The wiki approach replaces the few centralized expert eyes of old with all the eyes of a community online. While there's still plenty of room for individual initiative, contribution, and creativity, it's probably closer to a wisdom-of-crowds approach, than a bottleneck-of-experts approach. There's still a vital role for experts and editors, but on a reactive, as-needed basis, rather than a preemptive, as-if-always-needed basis.
The result of the open, small "d" democratic approach of the wiki can be a simply revolutionary liberation of broad creativity among the users of a content system. Get the experts to step back from the role of gatekeepers to the role of monitors (as well as co-contributors) and it turns out that in many (perhaps most?) communities there is a wealth of unofficial expertise open to contributing.
The world has seen this revolution in the form of Wikipedia, which transformed from a stalled top-down attempt to create an online encyclopedia to a phenomenal multi-million-article open resource.
On a smaller scale, we've seen a similar kind of opening up at ArchitectureWeek. just for example: while two or three or dozen somewhat-paid people have worked to create the traditionally-edited content of the magazine itself over last year (the magazine's seventh year), more than a hundred dozen have contributed as volunteers to the interlinked Archiplanet wiki over the same year (the wiki's first year).
So the wiki phenomenon may be cool, and potentially important, but what does the wiki mean for architecture, building design, and construction? Much remains to be invented, discovered, and worked out. We think the question is interesting enough already that we'll be exploring it in some depth, over the course of a series of articles in ArchitectureWeek.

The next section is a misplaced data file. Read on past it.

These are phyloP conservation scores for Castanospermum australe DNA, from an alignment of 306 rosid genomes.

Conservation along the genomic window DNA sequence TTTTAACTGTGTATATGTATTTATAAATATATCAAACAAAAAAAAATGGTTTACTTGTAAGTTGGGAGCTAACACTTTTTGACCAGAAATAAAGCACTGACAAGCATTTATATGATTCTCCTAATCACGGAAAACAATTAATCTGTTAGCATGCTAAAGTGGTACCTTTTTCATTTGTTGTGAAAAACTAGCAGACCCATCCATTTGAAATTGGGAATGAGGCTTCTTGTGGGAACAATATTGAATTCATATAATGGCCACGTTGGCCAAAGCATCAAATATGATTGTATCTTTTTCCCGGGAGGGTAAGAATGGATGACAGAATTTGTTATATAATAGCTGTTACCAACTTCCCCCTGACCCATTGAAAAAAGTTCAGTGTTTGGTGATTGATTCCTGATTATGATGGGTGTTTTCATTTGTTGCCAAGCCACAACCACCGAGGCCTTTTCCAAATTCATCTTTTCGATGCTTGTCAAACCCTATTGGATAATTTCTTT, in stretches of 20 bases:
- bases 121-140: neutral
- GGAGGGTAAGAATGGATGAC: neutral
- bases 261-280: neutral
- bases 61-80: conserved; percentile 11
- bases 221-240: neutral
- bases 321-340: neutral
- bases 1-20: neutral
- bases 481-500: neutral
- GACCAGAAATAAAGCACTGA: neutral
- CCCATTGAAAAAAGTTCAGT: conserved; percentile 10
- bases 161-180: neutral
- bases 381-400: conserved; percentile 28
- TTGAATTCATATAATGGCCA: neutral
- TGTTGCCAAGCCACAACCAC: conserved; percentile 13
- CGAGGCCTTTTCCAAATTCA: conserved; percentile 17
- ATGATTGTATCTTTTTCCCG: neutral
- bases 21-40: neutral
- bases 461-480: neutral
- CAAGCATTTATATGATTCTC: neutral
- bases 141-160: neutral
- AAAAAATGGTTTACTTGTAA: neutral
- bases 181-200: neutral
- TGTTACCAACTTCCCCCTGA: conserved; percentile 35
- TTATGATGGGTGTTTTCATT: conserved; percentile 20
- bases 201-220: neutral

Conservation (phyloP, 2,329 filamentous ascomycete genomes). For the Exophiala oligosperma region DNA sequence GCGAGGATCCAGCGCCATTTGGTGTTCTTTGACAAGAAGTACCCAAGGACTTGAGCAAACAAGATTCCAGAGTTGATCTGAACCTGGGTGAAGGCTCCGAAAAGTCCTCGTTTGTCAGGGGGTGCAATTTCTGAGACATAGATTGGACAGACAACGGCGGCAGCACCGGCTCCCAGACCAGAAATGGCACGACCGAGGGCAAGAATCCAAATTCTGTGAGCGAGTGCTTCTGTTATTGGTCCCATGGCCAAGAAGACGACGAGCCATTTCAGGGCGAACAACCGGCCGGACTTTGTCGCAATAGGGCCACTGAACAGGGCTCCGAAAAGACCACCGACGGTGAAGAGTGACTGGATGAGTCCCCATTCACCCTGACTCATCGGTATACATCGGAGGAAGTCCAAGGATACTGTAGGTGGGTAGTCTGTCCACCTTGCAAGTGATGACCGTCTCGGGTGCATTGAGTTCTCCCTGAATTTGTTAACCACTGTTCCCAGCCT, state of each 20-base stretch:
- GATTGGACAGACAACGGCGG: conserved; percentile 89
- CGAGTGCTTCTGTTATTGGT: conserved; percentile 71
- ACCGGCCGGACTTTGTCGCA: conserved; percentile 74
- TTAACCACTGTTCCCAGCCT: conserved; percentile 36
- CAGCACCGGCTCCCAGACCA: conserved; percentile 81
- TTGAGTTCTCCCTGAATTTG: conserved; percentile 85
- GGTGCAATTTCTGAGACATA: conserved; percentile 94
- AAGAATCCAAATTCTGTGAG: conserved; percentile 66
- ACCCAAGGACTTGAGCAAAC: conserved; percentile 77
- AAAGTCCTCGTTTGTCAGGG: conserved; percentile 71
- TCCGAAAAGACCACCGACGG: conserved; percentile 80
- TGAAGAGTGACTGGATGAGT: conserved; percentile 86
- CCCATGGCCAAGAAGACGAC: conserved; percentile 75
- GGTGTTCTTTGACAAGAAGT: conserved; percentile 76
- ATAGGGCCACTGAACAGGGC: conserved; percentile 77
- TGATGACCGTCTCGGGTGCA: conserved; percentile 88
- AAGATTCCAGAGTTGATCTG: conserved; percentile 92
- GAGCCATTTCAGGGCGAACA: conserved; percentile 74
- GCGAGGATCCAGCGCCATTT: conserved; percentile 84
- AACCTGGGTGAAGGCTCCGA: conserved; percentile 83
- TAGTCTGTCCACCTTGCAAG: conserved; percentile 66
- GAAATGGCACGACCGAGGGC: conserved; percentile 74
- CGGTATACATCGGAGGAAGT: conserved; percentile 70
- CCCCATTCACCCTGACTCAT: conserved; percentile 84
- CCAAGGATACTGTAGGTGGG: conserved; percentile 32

And because the wiki is inherently a live and participatory kind of World-Wide Web technology, instead of philosophizing for weeks on end, we'd like to ask you soon to roll up your sleeves and try it out - right from the beginning - at least vicariously.
Roadmap for a Conversation
To help ease swimmers into the big pool of wikis, our thought is to start with the example of creating a building case study online, presented in a tutorial format to walks through the basics of the Archiplanet wiki (broadly applicable to any MediaWiki site).
We hope using the familiar example of creating a building case study, or precedent study, will resonate for seasoned practitioners by illustrating how the well-known aspects of a familiar task can be manifested in this new medium, while it can also offer a direct leg-up for current students and instructors.
Following an introductory case study tutorial, we might address the use of Archiplanet for publishing information about a firm and its projects. From there, we'd love to discuss use of internal wikis within design and building firms - a significant and, from our experience here, an extremely fertile topic in its own right. If your firm is already making use of a wiki internally, we'd especially love to hear from you by email at "email@example.com".
Please let us know what you think. Have you used a wiki yet? Have you edited or otherwise contributed to a wiki web site? Is your firm or school using a wiki, and how is that going so far?
What do you think of this outline for the discussion? Does a building case study tutorial sound like good starting place, or do you have a better idea for us? Overall, does this sound like a useful, interesting topic for us to explore in depth in the ArchitectureWeek digital design tools and media department?
We look forward to hearing from you about wikis and architecture. Reach us either directly by email at firstname.lastname@example.org, or in the public realm of our discussion forum online.
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Kevin Matthews is Editor in Chief of ArchitectureWeek.